The measure was approved by a vote of 86 to 62, largely along party lines.
The legislation will make life in prison without possibility of parole the state’s harshest punishment. It mandates that those given life without parole be incarcerated separately from other inmates and be limited to two hours a day outside the prison cell.
In a statement released late Wednesday night, Governor Malloy said the repeal put Connecticut in the same position as nearly every other industrialized nation on the death penalty.
“For decades, we have not had a workable death penalty,” he said, noting that only one person has been executed in Connecticut in the last 52 years. “Going forward, we will have a system that allows us to put these people away for life, in living conditions none of us would want to experience. Let’s throw away the key and have them spend the rest of their natural lives in jail.”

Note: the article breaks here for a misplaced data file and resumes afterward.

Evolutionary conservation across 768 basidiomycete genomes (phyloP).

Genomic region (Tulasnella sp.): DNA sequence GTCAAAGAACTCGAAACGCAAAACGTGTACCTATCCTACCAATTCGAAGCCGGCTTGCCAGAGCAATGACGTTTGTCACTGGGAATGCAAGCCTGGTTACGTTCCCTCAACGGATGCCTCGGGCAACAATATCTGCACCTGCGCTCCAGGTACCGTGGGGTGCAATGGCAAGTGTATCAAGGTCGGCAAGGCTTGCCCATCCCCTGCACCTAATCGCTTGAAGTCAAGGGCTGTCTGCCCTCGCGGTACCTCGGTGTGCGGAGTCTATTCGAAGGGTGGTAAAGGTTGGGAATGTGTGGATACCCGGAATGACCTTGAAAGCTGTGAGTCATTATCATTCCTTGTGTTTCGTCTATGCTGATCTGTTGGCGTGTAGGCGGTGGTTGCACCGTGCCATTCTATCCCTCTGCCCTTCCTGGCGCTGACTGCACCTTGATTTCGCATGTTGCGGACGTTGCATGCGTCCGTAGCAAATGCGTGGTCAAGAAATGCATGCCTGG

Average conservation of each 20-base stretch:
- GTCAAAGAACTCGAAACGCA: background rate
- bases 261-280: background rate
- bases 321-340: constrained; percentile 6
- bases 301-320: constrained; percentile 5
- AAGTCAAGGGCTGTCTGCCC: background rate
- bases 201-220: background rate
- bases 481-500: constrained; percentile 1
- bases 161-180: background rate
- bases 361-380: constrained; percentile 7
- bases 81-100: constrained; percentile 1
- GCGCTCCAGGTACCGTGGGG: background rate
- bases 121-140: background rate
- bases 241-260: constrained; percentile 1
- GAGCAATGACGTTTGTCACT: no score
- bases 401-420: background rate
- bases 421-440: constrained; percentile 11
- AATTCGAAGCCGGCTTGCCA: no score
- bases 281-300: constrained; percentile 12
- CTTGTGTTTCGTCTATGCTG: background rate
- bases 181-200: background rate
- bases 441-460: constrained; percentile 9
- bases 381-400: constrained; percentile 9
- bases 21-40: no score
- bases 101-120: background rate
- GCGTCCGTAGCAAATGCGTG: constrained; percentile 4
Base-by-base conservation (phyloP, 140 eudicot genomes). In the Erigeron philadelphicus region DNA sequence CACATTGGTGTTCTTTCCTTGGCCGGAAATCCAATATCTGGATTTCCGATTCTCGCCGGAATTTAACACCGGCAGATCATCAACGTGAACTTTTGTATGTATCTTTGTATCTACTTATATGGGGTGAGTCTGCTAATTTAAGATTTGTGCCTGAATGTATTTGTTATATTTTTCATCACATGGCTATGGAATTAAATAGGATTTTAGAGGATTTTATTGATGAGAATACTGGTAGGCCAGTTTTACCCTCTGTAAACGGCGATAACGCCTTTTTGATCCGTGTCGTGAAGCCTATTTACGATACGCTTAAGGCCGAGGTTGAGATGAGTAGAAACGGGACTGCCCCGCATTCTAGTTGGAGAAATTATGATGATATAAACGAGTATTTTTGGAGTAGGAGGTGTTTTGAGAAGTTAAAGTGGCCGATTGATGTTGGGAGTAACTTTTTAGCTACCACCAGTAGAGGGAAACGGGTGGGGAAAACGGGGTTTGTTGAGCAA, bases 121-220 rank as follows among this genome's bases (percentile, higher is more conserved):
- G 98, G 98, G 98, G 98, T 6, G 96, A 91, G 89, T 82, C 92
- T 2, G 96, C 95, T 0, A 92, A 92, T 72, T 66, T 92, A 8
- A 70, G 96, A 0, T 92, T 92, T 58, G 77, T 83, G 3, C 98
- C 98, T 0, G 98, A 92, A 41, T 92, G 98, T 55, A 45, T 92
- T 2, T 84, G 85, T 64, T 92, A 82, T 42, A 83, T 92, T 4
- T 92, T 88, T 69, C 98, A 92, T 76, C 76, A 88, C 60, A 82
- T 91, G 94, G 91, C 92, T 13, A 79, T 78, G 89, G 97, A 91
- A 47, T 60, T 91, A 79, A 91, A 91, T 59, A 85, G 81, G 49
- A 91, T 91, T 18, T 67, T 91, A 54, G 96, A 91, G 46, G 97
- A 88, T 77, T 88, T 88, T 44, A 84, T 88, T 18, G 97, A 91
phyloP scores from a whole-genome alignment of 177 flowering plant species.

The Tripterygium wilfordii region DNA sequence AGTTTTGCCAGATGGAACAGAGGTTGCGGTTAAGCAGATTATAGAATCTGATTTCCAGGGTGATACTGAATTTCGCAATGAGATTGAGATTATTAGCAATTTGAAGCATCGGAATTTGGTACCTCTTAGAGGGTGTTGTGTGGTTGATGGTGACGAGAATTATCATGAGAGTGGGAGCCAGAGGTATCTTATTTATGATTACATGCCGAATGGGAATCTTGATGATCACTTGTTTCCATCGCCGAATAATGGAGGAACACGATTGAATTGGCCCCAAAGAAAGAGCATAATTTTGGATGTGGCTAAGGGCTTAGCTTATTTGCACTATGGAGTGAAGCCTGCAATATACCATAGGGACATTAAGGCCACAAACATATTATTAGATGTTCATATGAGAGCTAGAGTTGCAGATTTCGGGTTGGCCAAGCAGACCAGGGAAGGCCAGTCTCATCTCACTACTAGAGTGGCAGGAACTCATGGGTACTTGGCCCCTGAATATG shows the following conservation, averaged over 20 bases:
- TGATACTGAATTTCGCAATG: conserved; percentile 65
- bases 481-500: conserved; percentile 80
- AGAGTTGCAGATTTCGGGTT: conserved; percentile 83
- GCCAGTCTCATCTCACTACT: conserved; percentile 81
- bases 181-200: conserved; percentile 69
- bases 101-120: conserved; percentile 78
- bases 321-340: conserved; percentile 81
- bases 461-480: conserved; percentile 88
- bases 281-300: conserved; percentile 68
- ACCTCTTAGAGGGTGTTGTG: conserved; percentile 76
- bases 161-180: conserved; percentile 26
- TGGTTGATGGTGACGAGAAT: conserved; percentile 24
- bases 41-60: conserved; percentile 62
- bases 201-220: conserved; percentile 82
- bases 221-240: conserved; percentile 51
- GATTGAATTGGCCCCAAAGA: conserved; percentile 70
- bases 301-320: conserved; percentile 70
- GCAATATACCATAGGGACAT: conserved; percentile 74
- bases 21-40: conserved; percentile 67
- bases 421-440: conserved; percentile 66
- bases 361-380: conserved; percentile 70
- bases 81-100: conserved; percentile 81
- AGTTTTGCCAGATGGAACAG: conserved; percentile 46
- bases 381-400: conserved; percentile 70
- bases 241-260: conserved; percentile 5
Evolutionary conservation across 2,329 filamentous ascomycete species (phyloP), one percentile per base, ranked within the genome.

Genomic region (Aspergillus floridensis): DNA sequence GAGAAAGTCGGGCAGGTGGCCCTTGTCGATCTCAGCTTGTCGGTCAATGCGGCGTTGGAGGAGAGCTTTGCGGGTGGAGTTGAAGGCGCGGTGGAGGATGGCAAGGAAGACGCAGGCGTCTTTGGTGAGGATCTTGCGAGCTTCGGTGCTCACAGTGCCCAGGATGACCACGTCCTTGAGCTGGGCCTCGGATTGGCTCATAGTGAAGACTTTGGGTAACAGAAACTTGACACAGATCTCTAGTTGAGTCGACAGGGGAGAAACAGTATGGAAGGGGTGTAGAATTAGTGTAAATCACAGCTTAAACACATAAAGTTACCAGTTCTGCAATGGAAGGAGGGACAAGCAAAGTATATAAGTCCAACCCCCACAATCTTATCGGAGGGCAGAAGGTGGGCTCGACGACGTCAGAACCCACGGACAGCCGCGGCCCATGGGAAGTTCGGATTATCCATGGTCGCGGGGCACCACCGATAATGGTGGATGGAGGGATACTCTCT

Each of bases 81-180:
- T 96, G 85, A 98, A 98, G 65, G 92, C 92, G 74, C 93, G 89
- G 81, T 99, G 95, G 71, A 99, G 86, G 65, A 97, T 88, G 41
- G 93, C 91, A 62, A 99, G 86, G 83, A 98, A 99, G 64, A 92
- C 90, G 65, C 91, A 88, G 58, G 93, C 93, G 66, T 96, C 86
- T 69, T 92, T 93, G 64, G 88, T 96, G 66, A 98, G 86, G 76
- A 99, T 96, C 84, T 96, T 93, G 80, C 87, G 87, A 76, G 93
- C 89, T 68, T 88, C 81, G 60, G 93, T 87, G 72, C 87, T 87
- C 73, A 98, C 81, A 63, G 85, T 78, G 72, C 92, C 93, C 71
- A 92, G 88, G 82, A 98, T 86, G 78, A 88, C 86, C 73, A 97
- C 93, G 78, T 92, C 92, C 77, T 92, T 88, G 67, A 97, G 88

Thirteen proposed amendments from supporters of capital punishment, most of which would have allowed the death penalty in certain cases, were defeated during the debate, in which many legislators told personal stories of the effects of violent crime. The lawmakers also invoked a wide variety of people, from mass murderers to Immanuel Kant to Sir Thomas More.
State Representative Patricia M. Widlitz, a Democrat from Branford and Guilford, said that like many members, she was torn over her vote. But she recalled a murder in her community and the difficulty residents went through in explaining it to local children. “I just couldn’t reconcile telling them that it’s O.K. for the government to kill after teaching them that killing is wrong, it’s unacceptable, it’s immoral,” she said.